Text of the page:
Shkhara (5,203m) is Georgia’s highest mountain—about 500m higher than well-known Ushba—and according to experienced mountaineers from our country, “It is better to climb Ushba in the worst conditions than to go to Shkhara in winter.” Despite this, several attempts had been made to reach the summit from the south in winter. [Shkhara previously had been climbed from the north—the first winter ascent was in 1986—and via a ridge traverse, but the complex south face had never seen a winter ascent.] In 2016, Baqar Gelashvili, Giorgi Tepnadze, and I tried the south face but turned back after five days, acknowledging that we needed a different strategy.
In January 2018, Giorgi and I acclimatized in the Kazbek region and then, on February 2, with the help of friends, walked to an advanced base camp below Shkhara at 2,670m. The snow was much deeper than during our previous attempt. On the next day our friends helped us carry loads partway up the Shkhara Glacier toward the central couloir on the southwest face of Shkhara Southeast (4,620m), a prominent summit on the south-southeast (frontier) ridge of Shkhara Main. We took food and equipment for around 10 days and started climbing that day.
Over two days we climbed 1,000m up the couloir. During the afternoon of the second day, the weather deteriorated and small avalanches came down the couloir. We moved left onto a ridge, alternating between dry tooling on compact rock and climbing 70° snow, until we were able to dig out a tent platform at about 4,000m.
A blizzard kept us confined to the tent throughout our third day. On day four we climbed snow-covered rock to reach the most continuous technical section of our route, a narrow gully with climbing up to WI5. Avalanches and spindrift filled our mouths and eyes and froze our equipment. We built a bivy ledge just big enough for two, and next day traversed up and left across an icefield, bypassing Shkhara Southeast, to reach a col on the south-southeast ridge below a large gendarme. Despite having now ascended 2,000m from advanced base, there was still a long way to go.
To outflank the gendarme, we descended the far (northeast) side of the ridge to reach a high glacier basin where, in 2013, I had spent four days in a tent with Austrian colleagues due to bad weather. (We had climbed an established route to Shkhara, finishing up the eastern ridge, and got stuck while descending.) The next day, Giorgi and I climbed back to the crest of the ridge, well beyond the gendarme, and, according to a topo, to the right of the couloir climbed by the Gvalia Route (Cheishvili-Gvalia, 1933), which reaches the basin from the Nankvan Glacier. We camped on the crest at 4,620m.
Next day, our eighth of the climb, we cached the inner tent, took the fly, and started up the frontier ridge, following the Gvalia Route toward the main summit. We began by simul- climbing and then opened a new variant via a rocky pyramid with some fun mixed climbing. After this Giorgi led 10 pitches of ice to reach the summit ridge in a blizzard. The forecast had been for -38°C and 55km/h wind, but it felt worse—not least because by now it was dark. At 8:40 p.m. on February 10 we were standing on the summit: For the first time Georgians had climbed their highest peak in winter. We started to descend the same way, but at 5,000m decided to cover ourselves with the fly sheet and wait until dawn.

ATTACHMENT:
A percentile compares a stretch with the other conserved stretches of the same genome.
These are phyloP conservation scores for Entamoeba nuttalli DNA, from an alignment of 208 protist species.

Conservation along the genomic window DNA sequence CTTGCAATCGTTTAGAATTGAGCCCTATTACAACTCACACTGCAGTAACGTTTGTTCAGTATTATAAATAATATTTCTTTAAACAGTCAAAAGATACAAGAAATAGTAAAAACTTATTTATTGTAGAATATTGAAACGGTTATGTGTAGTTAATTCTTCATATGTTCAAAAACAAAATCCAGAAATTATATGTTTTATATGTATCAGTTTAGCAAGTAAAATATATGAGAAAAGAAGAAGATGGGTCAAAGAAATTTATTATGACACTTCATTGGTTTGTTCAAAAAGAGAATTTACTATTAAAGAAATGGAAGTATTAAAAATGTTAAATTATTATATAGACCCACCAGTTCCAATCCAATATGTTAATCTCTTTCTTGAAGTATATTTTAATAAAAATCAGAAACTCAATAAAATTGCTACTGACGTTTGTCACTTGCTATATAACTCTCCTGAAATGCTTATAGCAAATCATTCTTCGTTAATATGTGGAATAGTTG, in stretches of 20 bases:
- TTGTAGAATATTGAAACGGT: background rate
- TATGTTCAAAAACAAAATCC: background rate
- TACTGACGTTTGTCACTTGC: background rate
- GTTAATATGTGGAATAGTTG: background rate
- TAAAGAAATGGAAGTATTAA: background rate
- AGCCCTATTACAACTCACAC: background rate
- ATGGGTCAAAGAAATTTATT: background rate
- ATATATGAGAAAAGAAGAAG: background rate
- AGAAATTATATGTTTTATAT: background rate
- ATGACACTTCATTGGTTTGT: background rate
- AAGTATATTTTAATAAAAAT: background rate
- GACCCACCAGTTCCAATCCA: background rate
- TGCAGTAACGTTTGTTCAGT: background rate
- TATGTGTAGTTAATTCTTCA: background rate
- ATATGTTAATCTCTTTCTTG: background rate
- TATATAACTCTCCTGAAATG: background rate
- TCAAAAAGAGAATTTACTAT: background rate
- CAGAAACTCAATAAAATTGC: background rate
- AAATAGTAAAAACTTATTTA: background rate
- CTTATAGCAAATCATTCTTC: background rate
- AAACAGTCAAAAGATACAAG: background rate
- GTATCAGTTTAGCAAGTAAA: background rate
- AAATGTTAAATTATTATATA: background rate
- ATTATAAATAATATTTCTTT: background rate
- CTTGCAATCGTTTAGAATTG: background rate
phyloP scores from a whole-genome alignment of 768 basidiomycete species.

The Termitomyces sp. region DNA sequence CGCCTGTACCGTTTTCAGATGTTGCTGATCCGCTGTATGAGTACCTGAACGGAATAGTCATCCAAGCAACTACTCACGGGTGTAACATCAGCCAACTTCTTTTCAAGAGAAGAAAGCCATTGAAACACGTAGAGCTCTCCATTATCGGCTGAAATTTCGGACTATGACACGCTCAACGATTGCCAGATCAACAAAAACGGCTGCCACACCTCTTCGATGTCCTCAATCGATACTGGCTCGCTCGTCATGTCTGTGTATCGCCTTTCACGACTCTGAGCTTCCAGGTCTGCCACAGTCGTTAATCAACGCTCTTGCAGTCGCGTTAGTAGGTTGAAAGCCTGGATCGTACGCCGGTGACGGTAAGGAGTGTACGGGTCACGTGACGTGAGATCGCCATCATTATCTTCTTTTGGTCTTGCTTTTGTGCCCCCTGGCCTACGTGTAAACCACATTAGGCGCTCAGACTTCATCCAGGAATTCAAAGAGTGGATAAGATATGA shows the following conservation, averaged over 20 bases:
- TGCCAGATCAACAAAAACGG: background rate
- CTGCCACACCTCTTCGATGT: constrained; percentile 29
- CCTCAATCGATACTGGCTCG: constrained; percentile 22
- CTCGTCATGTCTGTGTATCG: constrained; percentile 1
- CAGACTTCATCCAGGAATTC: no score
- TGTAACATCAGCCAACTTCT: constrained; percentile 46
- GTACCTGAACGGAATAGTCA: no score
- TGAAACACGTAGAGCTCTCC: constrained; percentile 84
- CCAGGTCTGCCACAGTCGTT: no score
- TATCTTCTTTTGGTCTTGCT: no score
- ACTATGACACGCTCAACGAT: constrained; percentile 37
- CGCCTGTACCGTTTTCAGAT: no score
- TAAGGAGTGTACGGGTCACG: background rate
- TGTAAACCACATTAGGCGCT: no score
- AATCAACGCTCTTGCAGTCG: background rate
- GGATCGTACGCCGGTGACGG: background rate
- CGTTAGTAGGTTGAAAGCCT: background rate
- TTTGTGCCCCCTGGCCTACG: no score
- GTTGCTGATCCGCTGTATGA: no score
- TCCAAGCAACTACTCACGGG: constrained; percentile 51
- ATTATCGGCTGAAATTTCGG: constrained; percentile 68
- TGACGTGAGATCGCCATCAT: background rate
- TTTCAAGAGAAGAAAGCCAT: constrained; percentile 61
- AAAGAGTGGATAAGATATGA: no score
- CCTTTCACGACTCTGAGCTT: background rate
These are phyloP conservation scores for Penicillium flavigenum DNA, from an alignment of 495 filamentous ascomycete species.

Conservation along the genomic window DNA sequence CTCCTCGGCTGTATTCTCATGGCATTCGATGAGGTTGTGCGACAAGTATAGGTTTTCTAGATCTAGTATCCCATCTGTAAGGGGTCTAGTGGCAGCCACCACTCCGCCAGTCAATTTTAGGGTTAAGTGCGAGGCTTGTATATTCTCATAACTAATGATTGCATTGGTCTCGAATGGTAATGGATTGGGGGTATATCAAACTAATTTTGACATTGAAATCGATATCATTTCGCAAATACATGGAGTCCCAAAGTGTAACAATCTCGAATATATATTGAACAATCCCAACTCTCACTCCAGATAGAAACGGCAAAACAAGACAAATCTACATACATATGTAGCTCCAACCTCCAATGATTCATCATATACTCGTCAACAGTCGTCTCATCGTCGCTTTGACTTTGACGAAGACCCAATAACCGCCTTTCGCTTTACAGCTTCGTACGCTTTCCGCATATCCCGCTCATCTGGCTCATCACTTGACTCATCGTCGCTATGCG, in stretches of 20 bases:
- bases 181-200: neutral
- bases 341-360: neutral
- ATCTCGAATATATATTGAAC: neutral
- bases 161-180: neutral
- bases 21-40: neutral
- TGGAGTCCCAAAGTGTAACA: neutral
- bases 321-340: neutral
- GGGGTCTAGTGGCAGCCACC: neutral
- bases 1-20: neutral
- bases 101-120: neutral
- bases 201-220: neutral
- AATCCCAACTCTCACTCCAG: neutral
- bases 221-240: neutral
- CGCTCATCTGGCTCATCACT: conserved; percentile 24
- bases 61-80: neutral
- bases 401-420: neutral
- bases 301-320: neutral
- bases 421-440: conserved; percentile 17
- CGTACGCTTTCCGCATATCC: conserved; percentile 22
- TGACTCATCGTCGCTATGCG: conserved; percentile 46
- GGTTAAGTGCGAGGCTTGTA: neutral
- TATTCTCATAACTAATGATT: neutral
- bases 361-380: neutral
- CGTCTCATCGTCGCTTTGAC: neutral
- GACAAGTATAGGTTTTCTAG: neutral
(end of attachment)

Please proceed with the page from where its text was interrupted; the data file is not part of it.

It took all of next day to get back to the tent. At one point, during a traverse, Giorgi took a 15m fall on blue ice and lost a crampon. That night the gas was almost gone, we had little food, and there was no chance to dry our clothes.
On our tenth day above advanced base we regained the glacier basin, where the snow was so deep we had to resort to an improvised crawl- ing technique to cross it. It took half a day to reach the base of the couloir leading back up to the ridge. We camped again and spent the whole of the following day climbing just three pitches of 80° snow. At the crest we got a signal on our satel- lite phone and were able to call anxious friends. We rappelled the ice face on the far side, rejoined our ascent route, and next day were able to cross the rocky terrain and descend the central couloir. Our gas and food were now long gone, but by the end of the day we were safely at the bottom.
Unfortunately, we were faced with another surprise: An avalanche had stolen our poles and snowshoes. We decided to keep going and descended for another eight hours, through the night, to reach a hut in the valley, where we enjoyed a fire. Continuing down next day, we met with another surprise, this time most welcome: Our friends had organized a small helicopter to take us to the town of Mestia.
All of Giorgi and my previous expeditions, including the first ascent of Larkya Main in Nepal in 2017, had provided us with the experience and resilience to stay mobi- lized and enthusiastic for what is probably one of the longest routes in Georgia.
Summary: First winter ascent of Shkhara from the south, by Archil Badriashvili and Giorgi Tepnadze. The route involved 2,500m of climbing (60-plus pitches) and was graded 6B (ED2) M5 WI5 75–80°.